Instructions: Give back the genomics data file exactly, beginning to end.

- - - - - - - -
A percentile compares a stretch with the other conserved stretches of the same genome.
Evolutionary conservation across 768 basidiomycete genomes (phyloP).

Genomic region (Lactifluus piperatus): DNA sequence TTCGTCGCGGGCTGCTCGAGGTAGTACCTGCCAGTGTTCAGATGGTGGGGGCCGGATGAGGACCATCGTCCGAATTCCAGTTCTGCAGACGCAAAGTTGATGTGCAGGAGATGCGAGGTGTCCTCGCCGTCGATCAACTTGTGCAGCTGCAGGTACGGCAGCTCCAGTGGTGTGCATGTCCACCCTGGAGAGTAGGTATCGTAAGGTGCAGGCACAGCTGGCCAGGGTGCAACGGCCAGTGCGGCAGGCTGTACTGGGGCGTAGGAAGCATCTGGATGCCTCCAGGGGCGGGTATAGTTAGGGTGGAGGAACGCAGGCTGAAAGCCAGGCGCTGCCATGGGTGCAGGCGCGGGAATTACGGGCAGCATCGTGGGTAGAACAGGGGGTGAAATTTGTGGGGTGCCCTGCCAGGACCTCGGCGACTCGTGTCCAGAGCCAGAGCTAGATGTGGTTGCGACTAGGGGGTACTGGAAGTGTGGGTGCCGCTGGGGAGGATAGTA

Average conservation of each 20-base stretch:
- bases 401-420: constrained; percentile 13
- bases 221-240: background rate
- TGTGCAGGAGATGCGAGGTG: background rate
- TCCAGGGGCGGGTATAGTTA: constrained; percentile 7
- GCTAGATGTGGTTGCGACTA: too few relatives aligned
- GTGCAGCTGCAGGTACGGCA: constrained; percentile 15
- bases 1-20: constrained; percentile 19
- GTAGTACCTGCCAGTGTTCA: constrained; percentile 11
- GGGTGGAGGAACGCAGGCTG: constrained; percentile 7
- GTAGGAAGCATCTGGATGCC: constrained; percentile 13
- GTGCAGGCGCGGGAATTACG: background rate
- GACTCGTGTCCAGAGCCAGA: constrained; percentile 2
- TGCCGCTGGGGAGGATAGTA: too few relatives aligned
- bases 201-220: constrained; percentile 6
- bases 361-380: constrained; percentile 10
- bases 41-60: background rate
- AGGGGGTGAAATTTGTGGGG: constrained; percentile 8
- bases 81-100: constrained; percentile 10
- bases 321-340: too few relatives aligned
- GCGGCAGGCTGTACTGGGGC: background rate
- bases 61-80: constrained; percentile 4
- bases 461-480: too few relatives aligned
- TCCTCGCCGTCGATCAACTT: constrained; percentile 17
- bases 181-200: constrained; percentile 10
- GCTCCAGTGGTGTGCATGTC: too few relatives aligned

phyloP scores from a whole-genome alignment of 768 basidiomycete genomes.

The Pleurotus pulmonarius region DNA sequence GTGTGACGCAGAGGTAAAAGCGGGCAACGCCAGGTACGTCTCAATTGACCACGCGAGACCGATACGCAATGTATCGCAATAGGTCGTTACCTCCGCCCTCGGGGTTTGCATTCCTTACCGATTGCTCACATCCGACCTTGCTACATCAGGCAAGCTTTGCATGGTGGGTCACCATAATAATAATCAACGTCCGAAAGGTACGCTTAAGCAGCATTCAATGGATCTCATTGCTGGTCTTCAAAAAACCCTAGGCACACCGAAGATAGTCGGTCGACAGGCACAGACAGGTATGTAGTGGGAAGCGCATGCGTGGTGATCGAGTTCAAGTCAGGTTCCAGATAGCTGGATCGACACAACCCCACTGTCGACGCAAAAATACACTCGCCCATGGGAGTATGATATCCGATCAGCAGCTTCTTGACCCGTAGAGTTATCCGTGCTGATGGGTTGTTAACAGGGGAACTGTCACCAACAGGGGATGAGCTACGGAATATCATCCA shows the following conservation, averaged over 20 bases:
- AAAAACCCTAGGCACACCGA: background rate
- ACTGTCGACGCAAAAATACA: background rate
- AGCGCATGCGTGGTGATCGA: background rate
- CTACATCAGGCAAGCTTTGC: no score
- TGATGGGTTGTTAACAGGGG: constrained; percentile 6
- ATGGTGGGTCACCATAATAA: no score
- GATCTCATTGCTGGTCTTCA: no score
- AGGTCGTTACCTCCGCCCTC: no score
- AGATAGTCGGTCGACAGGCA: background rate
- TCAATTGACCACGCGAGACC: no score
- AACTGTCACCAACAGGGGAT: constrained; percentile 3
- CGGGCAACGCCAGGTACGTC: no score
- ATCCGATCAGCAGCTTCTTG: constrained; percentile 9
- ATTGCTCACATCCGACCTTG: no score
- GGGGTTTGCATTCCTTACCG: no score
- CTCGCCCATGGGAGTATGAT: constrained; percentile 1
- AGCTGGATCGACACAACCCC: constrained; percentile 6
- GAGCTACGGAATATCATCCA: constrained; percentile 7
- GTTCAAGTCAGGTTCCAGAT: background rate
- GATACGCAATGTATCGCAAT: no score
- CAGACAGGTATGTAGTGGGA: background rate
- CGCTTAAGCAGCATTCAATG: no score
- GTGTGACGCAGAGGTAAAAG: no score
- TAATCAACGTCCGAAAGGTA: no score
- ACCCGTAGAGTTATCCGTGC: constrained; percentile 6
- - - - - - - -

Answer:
A percentile compares a stretch with the other conserved stretches of the same genome.
Evolutionary conservation across 768 basidiomycete genomes (phyloP).

Genomic region (Lactifluus piperatus): DNA sequence TTCGTCGCGGGCTGCTCGAGGTAGTACCTGCCAGTGTTCAGATGGTGGGGGCCGGATGAGGACCATCGTCCGAATTCCAGTTCTGCAGACGCAAAGTTGATGTGCAGGAGATGCGAGGTGTCCTCGCCGTCGATCAACTTGTGCAGCTGCAGGTACGGCAGCTCCAGTGGTGTGCATGTCCACCCTGGAGAGTAGGTATCGTAAGGTGCAGGCACAGCTGGCCAGGGTGCAACGGCCAGTGCGGCAGGCTGTACTGGGGCGTAGGAAGCATCTGGATGCCTCCAGGGGCGGGTATAGTTAGGGTGGAGGAACGCAGGCTGAAAGCCAGGCGCTGCCATGGGTGCAGGCGCGGGAATTACGGGCAGCATCGTGGGTAGAACAGGGGGTGAAATTTGTGGGGTGCCCTGCCAGGACCTCGGCGACTCGTGTCCAGAGCCAGAGCTAGATGTGGTTGCGACTAGGGGGTACTGGAAGTGTGGGTGCCGCTGGGGAGGATAGTA

Average conservation of each 20-base stretch:
- bases 401-420: constrained; percentile 13
- bases 221-240: background rate
- TGTGCAGGAGATGCGAGGTG: background rate
- TCCAGGGGCGGGTATAGTTA: constrained; percentile 7
- GCTAGATGTGGTTGCGACTA: too few relatives aligned
- GTGCAGCTGCAGGTACGGCA: constrained; percentile 15
- bases 1-20: constrained; percentile 19
- GTAGTACCTGCCAGTGTTCA: constrained; percentile 11
- GGGTGGAGGAACGCAGGCTG: constrained; percentile 7
- GTAGGAAGCATCTGGATGCC: constrained; percentile 13
- GTGCAGGCGCGGGAATTACG: background rate
- GACTCGTGTCCAGAGCCAGA: constrained; percentile 2
- TGCCGCTGGGGAGGATAGTA: too few relatives aligned
- bases 201-220: constrained; percentile 6
- bases 361-380: constrained; percentile 10
- bases 41-60: background rate
- AGGGGGTGAAATTTGTGGGG: constrained; percentile 8
- bases 81-100: constrained; percentile 10
- bases 321-340: too few relatives aligned
- GCGGCAGGCTGTACTGGGGC: background rate
- bases 61-80: constrained; percentile 4
- bases 461-480: too few relatives aligned
- TCCTCGCCGTCGATCAACTT: constrained; percentile 17
- bases 181-200: constrained; percentile 10
- GCTCCAGTGGTGTGCATGTC: too few relatives aligned

phyloP scores from a whole-genome alignment of 768 basidiomycete genomes.

The Pleurotus pulmonarius region DNA sequence GTGTGACGCAGAGGTAAAAGCGGGCAACGCCAGGTACGTCTCAATTGACCACGCGAGACCGATACGCAATGTATCGCAATAGGTCGTTACCTCCGCCCTCGGGGTTTGCATTCCTTACCGATTGCTCACATCCGACCTTGCTACATCAGGCAAGCTTTGCATGGTGGGTCACCATAATAATAATCAACGTCCGAAAGGTACGCTTAAGCAGCATTCAATGGATCTCATTGCTGGTCTTCAAAAAACCCTAGGCACACCGAAGATAGTCGGTCGACAGGCACAGACAGGTATGTAGTGGGAAGCGCATGCGTGGTGATCGAGTTCAAGTCAGGTTCCAGATAGCTGGATCGACACAACCCCACTGTCGACGCAAAAATACACTCGCCCATGGGAGTATGATATCCGATCAGCAGCTTCTTGACCCGTAGAGTTATCCGTGCTGATGGGTTGTTAACAGGGGAACTGTCACCAACAGGGGATGAGCTACGGAATATCATCCA shows the following conservation, averaged over 20 bases:
- AAAAACCCTAGGCACACCGA: background rate
- ACTGTCGACGCAAAAATACA: background rate
- AGCGCATGCGTGGTGATCGA: background rate
- CTACATCAGGCAAGCTTTGC: no score
- TGATGGGTTGTTAACAGGGG: constrained; percentile 6
- ATGGTGGGTCACCATAATAA: no score
- GATCTCATTGCTGGTCTTCA: no score
- AGGTCGTTACCTCCGCCCTC: no score
- AGATAGTCGGTCGACAGGCA: background rate
- TCAATTGACCACGCGAGACC: no score
- AACTGTCACCAACAGGGGAT: constrained; percentile 3
- CGGGCAACGCCAGGTACGTC: no score
- ATCCGATCAGCAGCTTCTTG: constrained; percentile 9
- ATTGCTCACATCCGACCTTG: no score
- GGGGTTTGCATTCCTTACCG: no score
- CTCGCCCATGGGAGTATGAT: constrained; percentile 1
- AGCTGGATCGACACAACCCC: constrained; percentile 6
- GAGCTACGGAATATCATCCA: constrained; percentile 7
- GTTCAAGTCAGGTTCCAGAT: background rate
- GATACGCAATGTATCGCAAT: no score
- CAGACAGGTATGTAGTGGGA: background rate
- CGCTTAAGCAGCATTCAATG: no score
- GTGTGACGCAGAGGTAAAAG: no score
- TAATCAACGTCCGAAAGGTA: no score
- ACCCGTAGAGTTATCCGTGC: constrained; percentile 6